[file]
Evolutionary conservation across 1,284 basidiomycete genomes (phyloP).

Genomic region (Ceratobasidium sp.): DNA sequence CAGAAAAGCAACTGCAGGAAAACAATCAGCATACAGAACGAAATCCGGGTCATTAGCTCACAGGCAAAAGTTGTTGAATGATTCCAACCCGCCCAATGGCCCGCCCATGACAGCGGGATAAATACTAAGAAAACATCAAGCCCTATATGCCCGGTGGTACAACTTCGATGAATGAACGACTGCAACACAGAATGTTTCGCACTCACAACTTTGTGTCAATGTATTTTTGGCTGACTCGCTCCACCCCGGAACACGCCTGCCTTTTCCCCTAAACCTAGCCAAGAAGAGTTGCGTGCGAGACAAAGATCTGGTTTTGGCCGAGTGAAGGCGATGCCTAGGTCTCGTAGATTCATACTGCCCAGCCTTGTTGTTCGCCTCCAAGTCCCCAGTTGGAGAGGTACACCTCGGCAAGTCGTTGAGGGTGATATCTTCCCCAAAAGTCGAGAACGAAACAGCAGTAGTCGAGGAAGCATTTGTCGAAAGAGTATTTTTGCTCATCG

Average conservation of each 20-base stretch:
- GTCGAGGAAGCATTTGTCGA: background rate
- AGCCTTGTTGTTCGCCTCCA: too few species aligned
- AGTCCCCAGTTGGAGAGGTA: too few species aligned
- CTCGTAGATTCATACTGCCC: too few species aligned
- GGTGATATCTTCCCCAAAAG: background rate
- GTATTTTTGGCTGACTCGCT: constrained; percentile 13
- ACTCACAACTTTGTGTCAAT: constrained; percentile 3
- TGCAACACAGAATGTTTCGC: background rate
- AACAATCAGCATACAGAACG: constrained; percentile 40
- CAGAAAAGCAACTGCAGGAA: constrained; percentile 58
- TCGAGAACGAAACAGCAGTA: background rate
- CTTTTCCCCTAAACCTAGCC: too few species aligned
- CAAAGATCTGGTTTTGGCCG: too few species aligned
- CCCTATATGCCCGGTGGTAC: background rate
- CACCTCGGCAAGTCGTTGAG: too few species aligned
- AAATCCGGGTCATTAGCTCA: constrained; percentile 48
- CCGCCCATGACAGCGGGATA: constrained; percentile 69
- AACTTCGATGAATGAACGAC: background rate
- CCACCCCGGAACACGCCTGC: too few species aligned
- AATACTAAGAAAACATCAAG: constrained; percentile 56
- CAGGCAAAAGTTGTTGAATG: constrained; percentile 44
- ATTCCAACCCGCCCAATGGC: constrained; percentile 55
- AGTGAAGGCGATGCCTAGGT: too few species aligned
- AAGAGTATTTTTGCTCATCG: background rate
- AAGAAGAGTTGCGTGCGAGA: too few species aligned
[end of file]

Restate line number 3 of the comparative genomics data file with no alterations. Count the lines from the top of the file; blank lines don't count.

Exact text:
Average conservation of each 20-base stretch: